Apart from the Holy Spirit’s work in helping us know when we are finished is the equally important revelation that we are not. In a songwriters’ school, I heard Jimmy Owens, of the wonderful song writing team Jimmy and Carol Owens, warn the songwriter not to be an “early settler.” By that, he and Carol meant the first tune or chord sequence you write (Jimmy) or the first lyric (Carol) may not be your best. Try again. Keep composing. Do not settle for the early work. Save it, for sure, but keep on creating. Chances are something fresh and wonderful is just a few more efforts away.
Another aspect of completion has to do with time. The Incarnation did not happen at just any time. There was a “fullness” of time.
But when the appropriate time had come, God sent out his Son, born of a woman, born under the law, to redeem those who were under the law, so that we may be adopted as sons with full rights (Gal 4:4-6, NET).
Part of the prophetic nature of art is its relationship with time. The Holy Spirit leads artists (as “lead horses”) to create works before the church or the world needs them. This gift of prophecy is listed as one of the nine Gifts of the Spirit . The artist must be sensitive to life around him, sensing the needs of people. This discernment is also one of the nine Gifts.
When the Lord uses an artist to speak the Word into a moment in history, He must of necessity move upon the heart of the artist in advance of the moment when the work will be needed. Therefore, an artist must sense the times he observes in a special way like the “men of Issachar, who understood the times and knew what Israel should do“ (1 Chr. 12:32, NIV).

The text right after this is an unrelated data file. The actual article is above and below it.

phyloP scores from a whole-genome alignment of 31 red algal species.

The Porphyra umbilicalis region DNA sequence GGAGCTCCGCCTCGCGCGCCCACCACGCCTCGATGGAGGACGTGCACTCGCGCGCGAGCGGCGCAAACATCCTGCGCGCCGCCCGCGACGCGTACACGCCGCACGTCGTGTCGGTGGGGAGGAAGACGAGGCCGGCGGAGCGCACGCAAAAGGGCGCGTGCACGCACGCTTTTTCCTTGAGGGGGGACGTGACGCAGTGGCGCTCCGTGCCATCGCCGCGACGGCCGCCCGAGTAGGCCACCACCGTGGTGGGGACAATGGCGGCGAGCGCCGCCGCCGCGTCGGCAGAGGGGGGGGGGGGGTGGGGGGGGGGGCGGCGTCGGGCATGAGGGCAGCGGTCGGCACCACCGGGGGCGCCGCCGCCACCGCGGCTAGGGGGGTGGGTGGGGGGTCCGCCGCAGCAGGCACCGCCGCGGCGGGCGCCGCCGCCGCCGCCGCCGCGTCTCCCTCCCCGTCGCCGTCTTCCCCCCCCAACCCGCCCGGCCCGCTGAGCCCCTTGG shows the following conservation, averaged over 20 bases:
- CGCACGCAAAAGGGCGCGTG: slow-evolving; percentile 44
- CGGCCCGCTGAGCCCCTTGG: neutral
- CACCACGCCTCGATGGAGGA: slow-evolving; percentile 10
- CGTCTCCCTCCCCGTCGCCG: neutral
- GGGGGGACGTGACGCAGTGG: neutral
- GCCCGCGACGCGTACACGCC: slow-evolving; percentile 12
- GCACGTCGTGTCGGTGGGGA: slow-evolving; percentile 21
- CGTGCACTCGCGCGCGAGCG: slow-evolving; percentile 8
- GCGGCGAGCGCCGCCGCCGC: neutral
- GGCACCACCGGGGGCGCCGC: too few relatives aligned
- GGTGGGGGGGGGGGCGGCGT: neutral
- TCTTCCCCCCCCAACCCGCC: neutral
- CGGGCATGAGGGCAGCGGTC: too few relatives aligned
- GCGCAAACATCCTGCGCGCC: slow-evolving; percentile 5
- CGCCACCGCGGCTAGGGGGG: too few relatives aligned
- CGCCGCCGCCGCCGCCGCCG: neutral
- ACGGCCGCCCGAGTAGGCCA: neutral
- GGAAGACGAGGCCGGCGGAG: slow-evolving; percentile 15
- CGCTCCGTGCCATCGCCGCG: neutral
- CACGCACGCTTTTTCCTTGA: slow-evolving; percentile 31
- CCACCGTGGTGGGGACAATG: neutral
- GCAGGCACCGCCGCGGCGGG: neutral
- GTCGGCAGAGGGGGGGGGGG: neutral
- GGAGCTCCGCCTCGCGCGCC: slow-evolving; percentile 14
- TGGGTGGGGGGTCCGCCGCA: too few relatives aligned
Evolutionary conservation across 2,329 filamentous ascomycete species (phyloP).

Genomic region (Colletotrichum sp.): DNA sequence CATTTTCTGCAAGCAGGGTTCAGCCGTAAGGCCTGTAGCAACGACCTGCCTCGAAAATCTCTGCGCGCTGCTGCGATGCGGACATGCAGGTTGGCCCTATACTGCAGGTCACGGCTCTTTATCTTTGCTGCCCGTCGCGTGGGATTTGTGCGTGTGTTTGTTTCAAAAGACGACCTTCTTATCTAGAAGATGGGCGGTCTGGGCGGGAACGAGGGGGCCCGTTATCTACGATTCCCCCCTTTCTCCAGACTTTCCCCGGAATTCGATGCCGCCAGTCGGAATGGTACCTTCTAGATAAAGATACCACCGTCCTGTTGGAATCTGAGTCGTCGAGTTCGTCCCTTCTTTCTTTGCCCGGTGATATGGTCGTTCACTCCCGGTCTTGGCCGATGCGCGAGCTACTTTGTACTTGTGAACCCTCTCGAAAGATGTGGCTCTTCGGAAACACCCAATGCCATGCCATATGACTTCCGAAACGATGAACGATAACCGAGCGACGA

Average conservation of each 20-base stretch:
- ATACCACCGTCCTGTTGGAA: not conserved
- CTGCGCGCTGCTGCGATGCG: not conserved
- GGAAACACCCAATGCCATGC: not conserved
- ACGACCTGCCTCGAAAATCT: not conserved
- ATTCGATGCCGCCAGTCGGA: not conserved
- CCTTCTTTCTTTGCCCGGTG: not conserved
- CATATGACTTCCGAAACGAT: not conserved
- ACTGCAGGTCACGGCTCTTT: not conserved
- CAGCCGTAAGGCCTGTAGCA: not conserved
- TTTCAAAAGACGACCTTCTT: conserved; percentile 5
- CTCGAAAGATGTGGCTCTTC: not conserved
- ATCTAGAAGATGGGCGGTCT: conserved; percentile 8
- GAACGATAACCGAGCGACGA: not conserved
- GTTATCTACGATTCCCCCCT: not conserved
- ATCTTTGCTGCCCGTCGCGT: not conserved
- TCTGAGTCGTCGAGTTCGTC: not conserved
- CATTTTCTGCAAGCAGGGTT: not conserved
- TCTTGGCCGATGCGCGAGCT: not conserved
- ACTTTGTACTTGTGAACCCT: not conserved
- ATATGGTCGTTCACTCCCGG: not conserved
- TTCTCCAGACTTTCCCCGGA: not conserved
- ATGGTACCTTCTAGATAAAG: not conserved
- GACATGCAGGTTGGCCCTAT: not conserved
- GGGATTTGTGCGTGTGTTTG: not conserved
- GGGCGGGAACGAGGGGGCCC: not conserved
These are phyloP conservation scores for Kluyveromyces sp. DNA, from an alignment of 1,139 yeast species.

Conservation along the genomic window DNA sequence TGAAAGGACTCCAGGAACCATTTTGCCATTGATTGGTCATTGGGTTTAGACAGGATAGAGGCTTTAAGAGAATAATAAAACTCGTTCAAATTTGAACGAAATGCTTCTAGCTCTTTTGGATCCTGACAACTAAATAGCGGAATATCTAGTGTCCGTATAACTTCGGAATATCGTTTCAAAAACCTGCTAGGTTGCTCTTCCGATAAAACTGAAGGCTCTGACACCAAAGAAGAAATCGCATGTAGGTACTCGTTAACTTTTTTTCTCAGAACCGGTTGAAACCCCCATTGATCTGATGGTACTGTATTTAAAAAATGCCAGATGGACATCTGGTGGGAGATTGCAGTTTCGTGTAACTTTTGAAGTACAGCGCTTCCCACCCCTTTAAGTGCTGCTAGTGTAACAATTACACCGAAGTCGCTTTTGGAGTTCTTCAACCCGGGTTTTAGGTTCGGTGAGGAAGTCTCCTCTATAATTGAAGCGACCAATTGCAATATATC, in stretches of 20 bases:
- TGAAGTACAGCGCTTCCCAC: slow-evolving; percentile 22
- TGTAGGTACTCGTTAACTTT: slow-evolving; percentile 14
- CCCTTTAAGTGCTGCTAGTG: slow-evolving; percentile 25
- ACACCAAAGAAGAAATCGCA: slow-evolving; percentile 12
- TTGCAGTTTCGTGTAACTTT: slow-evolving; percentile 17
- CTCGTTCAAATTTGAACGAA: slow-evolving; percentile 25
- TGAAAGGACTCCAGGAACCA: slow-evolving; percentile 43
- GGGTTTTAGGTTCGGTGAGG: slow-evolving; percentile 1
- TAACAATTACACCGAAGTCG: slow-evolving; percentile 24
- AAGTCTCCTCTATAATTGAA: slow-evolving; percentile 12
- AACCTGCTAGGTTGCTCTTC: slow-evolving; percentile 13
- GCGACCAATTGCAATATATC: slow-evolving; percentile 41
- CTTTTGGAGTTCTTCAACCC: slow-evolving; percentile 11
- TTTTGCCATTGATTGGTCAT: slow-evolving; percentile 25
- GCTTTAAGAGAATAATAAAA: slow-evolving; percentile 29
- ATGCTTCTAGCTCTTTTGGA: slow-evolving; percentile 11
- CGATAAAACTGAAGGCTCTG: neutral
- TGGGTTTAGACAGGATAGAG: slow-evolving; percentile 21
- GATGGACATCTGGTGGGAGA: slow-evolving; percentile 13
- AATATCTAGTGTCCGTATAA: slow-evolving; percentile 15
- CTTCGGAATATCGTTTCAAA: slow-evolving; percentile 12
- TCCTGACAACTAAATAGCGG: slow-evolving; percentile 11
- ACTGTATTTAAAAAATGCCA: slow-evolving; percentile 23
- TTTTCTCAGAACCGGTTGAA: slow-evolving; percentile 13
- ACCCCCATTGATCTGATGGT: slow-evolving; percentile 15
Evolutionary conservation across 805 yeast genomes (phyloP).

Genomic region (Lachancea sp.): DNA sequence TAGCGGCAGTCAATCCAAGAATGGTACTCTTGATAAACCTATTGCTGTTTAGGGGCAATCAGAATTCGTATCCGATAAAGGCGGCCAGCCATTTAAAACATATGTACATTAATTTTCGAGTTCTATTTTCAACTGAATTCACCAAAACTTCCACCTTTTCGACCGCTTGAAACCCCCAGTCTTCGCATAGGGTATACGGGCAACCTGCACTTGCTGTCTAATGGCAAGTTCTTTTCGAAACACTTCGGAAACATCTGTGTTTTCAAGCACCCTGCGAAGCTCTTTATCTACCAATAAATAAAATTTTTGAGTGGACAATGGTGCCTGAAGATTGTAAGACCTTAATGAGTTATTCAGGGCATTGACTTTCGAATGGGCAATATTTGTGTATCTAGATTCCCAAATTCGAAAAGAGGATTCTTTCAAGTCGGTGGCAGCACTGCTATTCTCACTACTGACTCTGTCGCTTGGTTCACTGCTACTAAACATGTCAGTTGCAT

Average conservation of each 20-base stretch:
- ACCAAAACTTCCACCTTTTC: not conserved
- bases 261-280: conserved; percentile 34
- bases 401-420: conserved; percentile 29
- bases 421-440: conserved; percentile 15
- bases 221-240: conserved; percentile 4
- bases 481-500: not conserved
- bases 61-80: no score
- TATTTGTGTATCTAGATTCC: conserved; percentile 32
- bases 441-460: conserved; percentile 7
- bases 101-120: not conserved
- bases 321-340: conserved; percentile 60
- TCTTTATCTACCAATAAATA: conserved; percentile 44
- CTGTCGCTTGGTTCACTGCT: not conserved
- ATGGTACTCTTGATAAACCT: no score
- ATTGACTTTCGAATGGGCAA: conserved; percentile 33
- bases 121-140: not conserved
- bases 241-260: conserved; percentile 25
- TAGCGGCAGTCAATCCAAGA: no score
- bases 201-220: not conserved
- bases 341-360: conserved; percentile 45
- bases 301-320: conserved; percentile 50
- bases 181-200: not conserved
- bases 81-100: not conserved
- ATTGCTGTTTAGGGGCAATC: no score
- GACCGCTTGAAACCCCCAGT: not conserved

While only a very few works of art are intended for the ages, each work speaks to a certain moment in history. Again, this emphasizes the importance of the daily devotional life of the artist. We never know how important the things we receive daily from the Holy Spirit might be to the Body of Christ tomorrow or next year or even to our descendants after we have passed from the scene.
Summary of Biblical Exploration
As believers in the Lord Jesus and followers of Him, the Holy Spirit takes up residence in our hearts. For the artist, this means the Helper, the Spirit of Truth, has come alongside to help him create. Each artist has a path to walk with the Lord Jesus by the power and illumination of the Holy Spirit. Along that path are works the Lord has laid out for us to do.
When we are attentive to the means of grace, our hearts will be quickened by the Holy Spirit. A work of art will begin in us as a dream or vision imparted to us by the Holy Spirit. As we are faithful in our craft, we are guided by the Holy Spirit in the formation of the implanted seed into a healthy living work of art.
The same Spirit who guides in the crafting of the work signals us with a release when we are done. We then send our art out into the world, this child of our soul, to do the Lord’s work as the power of the Holy Spirit rests upon it. Finally, with hearts pounding we await the voice of the Spirit and the next vision, the next dream, the next assignment.
Featured Image by Kelly Sikkema
This post was written by Collective Member Stephen Phifer. Full of passion for Jesus Christ, Stephen Phifer is a third-generation minister with more than three decades of experience as a pastoral artist, worship leader, and conductor. To read more of his pieces, be sure to check out his profile on Kingdom Winds here!